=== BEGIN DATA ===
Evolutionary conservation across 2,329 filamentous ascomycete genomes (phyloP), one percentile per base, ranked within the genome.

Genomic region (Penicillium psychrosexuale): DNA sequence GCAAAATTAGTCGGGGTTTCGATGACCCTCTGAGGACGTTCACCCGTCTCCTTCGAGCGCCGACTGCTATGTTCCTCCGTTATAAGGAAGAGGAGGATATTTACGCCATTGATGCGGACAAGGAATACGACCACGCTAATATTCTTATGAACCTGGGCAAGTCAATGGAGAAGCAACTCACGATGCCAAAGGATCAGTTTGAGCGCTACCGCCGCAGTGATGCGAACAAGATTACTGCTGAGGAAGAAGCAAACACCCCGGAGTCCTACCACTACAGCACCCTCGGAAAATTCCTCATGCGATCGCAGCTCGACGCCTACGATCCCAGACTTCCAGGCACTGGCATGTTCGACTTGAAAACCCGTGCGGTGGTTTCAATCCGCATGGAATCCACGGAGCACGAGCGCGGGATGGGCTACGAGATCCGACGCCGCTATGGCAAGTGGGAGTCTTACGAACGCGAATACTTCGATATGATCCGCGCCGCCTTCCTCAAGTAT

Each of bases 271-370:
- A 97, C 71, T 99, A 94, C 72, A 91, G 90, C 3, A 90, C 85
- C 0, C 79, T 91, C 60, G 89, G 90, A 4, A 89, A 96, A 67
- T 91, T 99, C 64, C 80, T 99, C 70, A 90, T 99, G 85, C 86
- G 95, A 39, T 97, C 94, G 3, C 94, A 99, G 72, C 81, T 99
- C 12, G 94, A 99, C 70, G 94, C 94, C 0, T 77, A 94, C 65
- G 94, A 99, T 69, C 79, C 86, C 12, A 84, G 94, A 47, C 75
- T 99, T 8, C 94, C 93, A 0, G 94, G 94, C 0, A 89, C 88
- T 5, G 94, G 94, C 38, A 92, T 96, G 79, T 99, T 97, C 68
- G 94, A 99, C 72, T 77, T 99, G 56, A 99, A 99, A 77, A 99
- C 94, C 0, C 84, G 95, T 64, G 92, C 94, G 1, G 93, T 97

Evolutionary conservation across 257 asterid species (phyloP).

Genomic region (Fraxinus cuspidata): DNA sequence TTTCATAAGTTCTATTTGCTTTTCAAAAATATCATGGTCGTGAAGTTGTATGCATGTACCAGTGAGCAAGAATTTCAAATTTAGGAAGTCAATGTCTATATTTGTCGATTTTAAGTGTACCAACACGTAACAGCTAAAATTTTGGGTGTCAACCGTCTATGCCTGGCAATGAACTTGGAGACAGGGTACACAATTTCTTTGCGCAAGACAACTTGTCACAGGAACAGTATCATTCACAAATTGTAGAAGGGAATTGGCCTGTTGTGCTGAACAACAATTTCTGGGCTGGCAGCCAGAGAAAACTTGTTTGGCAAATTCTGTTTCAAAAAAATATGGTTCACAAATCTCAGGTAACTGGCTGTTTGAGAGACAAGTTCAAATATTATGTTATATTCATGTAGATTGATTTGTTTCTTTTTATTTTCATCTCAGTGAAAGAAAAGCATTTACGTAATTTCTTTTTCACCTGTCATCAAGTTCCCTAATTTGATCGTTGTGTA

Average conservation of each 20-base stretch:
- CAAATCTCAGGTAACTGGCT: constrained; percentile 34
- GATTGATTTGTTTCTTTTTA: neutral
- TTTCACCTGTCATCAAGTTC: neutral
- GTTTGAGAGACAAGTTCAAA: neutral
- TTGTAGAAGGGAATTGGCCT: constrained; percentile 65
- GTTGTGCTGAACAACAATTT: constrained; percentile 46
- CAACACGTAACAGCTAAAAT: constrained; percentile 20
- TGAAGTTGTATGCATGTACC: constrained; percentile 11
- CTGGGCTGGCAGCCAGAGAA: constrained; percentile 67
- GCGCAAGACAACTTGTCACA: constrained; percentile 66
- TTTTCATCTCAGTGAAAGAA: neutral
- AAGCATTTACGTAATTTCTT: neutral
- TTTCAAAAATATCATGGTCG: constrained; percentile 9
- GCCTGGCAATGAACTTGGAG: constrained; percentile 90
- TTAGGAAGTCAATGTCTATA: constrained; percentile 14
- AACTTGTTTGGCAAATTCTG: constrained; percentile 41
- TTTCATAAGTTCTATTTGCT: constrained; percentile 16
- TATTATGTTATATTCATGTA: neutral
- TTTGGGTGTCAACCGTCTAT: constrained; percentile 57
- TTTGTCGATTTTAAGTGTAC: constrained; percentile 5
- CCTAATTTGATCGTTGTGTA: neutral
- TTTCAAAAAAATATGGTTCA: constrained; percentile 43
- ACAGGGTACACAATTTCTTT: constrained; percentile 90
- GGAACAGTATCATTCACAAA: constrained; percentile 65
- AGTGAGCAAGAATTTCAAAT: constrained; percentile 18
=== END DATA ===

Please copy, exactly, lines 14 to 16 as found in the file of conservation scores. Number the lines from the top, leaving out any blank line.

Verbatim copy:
Evolutionary conservation across 257 asterid species (phyloP).

Genomic region (Fraxinus cuspidata): DNA sequence TTTCATAAGTTCTATTTGCTTTTCAAAAATATCATGGTCGTGAAGTTGTATGCATGTACCAGTGAGCAAGAATTTCAAATTTAGGAAGTCAATGTCTATATTTGTCGATTTTAAGTGTACCAACACGTAACAGCTAAAATTTTGGGTGTCAACCGTCTATGCCTGGCAATGAACTTGGAGACAGGGTACACAATTTCTTTGCGCAAGACAACTTGTCACAGGAACAGTATCATTCACAAATTGTAGAAGGGAATTGGCCTGTTGTGCTGAACAACAATTTCTGGGCTGGCAGCCAGAGAAAACTTGTTTGGCAAATTCTGTTTCAAAAAAATATGGTTCACAAATCTCAGGTAACTGGCTGTTTGAGAGACAAGTTCAAATATTATGTTATATTCATGTAGATTGATTTGTTTCTTTTTATTTTCATCTCAGTGAAAGAAAAGCATTTACGTAATTTCTTTTTCACCTGTCATCAAGTTCCCTAATTTGATCGTTGTGTA

Average conservation of each 20-base stretch: